Fear of the unknown often surfaces when new procedures and practices are introduced into the workplace, even if they are more efficient and helpful. For instance, the thought of bringing in new technology can cause some managers to tremble with fright.
But there’s no need to be alarmed, particularly when it comes to the implementation of artificial intelligence (AI). While the name might sound scary, AI is taking a leading role in today’s manufacturing by delivering superior speed, accuracy and scale throughout the supply chain process. AI allows inventory and data managers to focus on proactive, predictive and strategic initiatives rather than manually analyzing data input into disparate silos, a slow and arduous process subject to human error and the compilation of bad data.
In addition, taking advantage of AI’s machine-learning capabilities, managers can greatly reduce the amount of excess material often ordered as a hedge against materials shortfalls that could trigger a production line shutdown. The average Fortune 500 manufacturer, in fact, has anywhere from $40-$60 million in wasted working capital tied up in excess parts (and up to $100 million for just four weeks of inventory in some industries1). Now that’s something to really be afraid of.
On the other hand, Verusen’s cloud-based, advanced AI platform can fight your inventory demons by quickly harmonizing and providing visibility into materials inventory and supply chain data from existing siloed systems, while also using machine-learning capabilities to predict needed stock levels with 99 percent accuracy. Such predictability can reduce excess inventory by an estimated 10 to 30 percent within a few months, freeing up working capital and bolstering the bottom line.
The “Trick” Is Inventory Accuracy, the Treat Is Working Capital Efficiency
While calming fears over change still may present an early challenge for manufacturers, it only takes a short adjustment period for inventory and data managers to become more effective as they offload time-consuming and daunting manual tasks onto the AI platform. For example, managers who for many years have been handling controlled, algorithmic tasks, such as analyzing data from spreadsheets, can now spend more quality time on other supply chain issues rather than tackling complicated, data-driven project work.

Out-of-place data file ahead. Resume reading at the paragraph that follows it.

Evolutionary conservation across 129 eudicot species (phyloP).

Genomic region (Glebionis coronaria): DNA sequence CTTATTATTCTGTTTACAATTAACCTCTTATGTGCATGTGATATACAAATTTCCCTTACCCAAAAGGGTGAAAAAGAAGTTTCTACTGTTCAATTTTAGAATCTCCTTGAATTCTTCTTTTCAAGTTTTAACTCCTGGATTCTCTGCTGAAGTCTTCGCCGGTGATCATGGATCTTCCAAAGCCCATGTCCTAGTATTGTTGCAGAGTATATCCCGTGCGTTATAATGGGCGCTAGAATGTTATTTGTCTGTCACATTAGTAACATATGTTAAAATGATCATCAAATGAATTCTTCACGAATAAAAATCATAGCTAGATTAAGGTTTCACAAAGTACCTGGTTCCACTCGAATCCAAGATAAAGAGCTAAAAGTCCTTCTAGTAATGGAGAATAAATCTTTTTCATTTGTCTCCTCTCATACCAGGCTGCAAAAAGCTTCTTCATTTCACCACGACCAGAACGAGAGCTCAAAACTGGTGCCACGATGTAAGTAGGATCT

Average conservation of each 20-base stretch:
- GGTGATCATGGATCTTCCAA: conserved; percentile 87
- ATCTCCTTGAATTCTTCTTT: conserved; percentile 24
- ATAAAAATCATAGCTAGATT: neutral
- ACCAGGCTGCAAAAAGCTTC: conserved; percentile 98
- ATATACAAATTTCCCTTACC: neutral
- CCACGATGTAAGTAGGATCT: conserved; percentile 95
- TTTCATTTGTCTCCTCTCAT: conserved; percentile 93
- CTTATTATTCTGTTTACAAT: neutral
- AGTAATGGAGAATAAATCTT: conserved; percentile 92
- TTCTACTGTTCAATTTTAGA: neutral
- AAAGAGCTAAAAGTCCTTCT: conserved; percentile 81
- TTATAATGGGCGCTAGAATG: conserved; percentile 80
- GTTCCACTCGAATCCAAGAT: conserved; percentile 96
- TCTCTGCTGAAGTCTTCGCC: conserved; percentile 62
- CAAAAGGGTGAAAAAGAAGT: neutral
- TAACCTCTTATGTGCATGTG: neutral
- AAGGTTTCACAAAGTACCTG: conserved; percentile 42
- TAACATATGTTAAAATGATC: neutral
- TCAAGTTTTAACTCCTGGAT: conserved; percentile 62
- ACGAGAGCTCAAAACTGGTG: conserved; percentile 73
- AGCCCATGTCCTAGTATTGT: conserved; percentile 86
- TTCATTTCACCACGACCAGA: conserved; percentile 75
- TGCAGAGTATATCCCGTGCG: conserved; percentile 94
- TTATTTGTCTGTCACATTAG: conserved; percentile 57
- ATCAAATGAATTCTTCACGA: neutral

With AI, such post-input “heavy lifting” takes place behind the scenes automatically by a neural net AI that runs across the organization. The system learns from actual supply-demand decisions with objective reasoning for replenishment strategies, thus optimizing the inventory predictability and materials procurement that are key to production uptime and more efficient supply chain operations.
AI Isn’t Coming to Eat Your Brains
While AI handles and treats data in much the same way regardless of application, it can’t just automatically jump from problem to problem without human input and direction. A good system may provide statistics-driven recommendations; however, a great system then applies what truly happens on the ground with input from procurement and operations expertise. The good news for inventory and data managers? Your jobs—and brains—are safe with AI.
It takes just a short time to introduce and take full advantage of the many benefits that AI brings to the manufacturing supply chain. But once implemented, it will materially drive inventory management and bottom-line results. It also allows organizations to better utilize smaller, often under-resourced departments so they perform with the speed, functionality and results typically achieved by much larger teams.
Verusen’s unique AI and machine learning platform was developed through hands-on experience, intensive training and productization for greater speed, accuracy and scale. Following implementation, feedback and potential adjustments, the target is for exponential growth to take off like a bat out of, well, you know—typically within a six-month period for rapid ROI.
So, you see—while it might seem a bit spooky, there’s no real need to fear the introduction of AI. When automation technology first entered into the manufacturing sector, concerned workers received new training and developed new skills to meet innovation. Today, the same goes for AI, which gives inventory and data managers the latest systems needed in today’s supply chain. The technology is designed to make companies more efficient and productive, so they can compete in the marketplace more effectively. Just as a rising tide lifts all boats, workers will also be better supported through AI’s capabilities, enabling them to work at their best levels and even focus their efforts on other areas of need. We think that’s a BOO-tiful thing.
The staff at Verusen wishes everyone a Happy Halloween!
1. Banker, Steve, “The Costs of Excess Inventory Can Be Huge,” Forbes, 10 March 2016.